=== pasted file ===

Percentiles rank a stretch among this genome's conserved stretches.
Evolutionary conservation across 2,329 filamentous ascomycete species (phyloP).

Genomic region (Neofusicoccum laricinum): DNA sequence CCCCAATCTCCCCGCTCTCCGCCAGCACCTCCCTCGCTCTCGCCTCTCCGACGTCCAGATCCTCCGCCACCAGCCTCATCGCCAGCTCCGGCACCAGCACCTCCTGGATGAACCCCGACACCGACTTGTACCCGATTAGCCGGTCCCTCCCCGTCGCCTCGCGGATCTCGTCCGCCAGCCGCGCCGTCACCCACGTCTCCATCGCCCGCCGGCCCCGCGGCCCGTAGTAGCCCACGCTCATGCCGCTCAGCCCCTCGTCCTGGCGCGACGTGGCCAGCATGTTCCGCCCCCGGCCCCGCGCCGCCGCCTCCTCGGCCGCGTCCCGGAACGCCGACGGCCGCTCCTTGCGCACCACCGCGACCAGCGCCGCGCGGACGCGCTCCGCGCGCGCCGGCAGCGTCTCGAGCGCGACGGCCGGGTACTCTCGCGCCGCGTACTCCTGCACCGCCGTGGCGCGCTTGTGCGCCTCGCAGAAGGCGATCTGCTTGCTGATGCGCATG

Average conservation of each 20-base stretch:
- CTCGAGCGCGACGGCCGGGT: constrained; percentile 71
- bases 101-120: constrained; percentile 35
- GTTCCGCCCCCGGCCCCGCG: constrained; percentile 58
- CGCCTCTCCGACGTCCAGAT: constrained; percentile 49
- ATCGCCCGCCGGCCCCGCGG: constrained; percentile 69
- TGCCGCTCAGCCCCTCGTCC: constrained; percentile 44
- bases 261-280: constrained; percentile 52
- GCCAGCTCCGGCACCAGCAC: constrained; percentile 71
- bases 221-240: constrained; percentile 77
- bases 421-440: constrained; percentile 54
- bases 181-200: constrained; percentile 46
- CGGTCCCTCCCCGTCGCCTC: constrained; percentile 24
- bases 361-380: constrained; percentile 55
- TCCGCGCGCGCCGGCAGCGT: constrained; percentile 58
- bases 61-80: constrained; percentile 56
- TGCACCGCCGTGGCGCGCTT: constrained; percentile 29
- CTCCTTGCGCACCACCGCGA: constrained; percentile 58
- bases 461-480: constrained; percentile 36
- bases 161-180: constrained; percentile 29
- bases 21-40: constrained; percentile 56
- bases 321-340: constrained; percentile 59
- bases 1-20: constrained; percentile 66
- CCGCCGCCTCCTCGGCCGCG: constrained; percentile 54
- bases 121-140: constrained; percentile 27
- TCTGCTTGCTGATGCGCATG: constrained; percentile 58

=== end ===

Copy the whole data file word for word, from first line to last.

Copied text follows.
Percentiles rank a stretch among this genome's conserved stretches.
Evolutionary conservation across 2,329 filamentous ascomycete species (phyloP).

Genomic region (Neofusicoccum laricinum): DNA sequence CCCCAATCTCCCCGCTCTCCGCCAGCACCTCCCTCGCTCTCGCCTCTCCGACGTCCAGATCCTCCGCCACCAGCCTCATCGCCAGCTCCGGCACCAGCACCTCCTGGATGAACCCCGACACCGACTTGTACCCGATTAGCCGGTCCCTCCCCGTCGCCTCGCGGATCTCGTCCGCCAGCCGCGCCGTCACCCACGTCTCCATCGCCCGCCGGCCCCGCGGCCCGTAGTAGCCCACGCTCATGCCGCTCAGCCCCTCGTCCTGGCGCGACGTGGCCAGCATGTTCCGCCCCCGGCCCCGCGCCGCCGCCTCCTCGGCCGCGTCCCGGAACGCCGACGGCCGCTCCTTGCGCACCACCGCGACCAGCGCCGCGCGGACGCGCTCCGCGCGCGCCGGCAGCGTCTCGAGCGCGACGGCCGGGTACTCTCGCGCCGCGTACTCCTGCACCGCCGTGGCGCGCTTGTGCGCCTCGCAGAAGGCGATCTGCTTGCTGATGCGCATG

Average conservation of each 20-base stretch:
- CTCGAGCGCGACGGCCGGGT: constrained; percentile 71
- bases 101-120: constrained; percentile 35
- GTTCCGCCCCCGGCCCCGCG: constrained; percentile 58
- CGCCTCTCCGACGTCCAGAT: constrained; percentile 49
- ATCGCCCGCCGGCCCCGCGG: constrained; percentile 69
- TGCCGCTCAGCCCCTCGTCC: constrained; percentile 44
- bases 261-280: constrained; percentile 52
- GCCAGCTCCGGCACCAGCAC: constrained; percentile 71
- bases 221-240: constrained; percentile 77
- bases 421-440: constrained; percentile 54
- bases 181-200: constrained; percentile 46
- CGGTCCCTCCCCGTCGCCTC: constrained; percentile 24
- bases 361-380: constrained; percentile 55
- TCCGCGCGCGCCGGCAGCGT: constrained; percentile 58
- bases 61-80: constrained; percentile 56
- TGCACCGCCGTGGCGCGCTT: constrained; percentile 29
- CTCCTTGCGCACCACCGCGA: constrained; percentile 58
- bases 461-480: constrained; percentile 36
- bases 161-180: constrained; percentile 29
- bases 21-40: constrained; percentile 56
- bases 321-340: constrained; percentile 59
- bases 1-20: constrained; percentile 66
- CCGCCGCCTCCTCGGCCGCG: constrained; percentile 54
- bases 121-140: constrained; percentile 27
- TCTGCTTGCTGATGCGCATG: constrained; percentile 58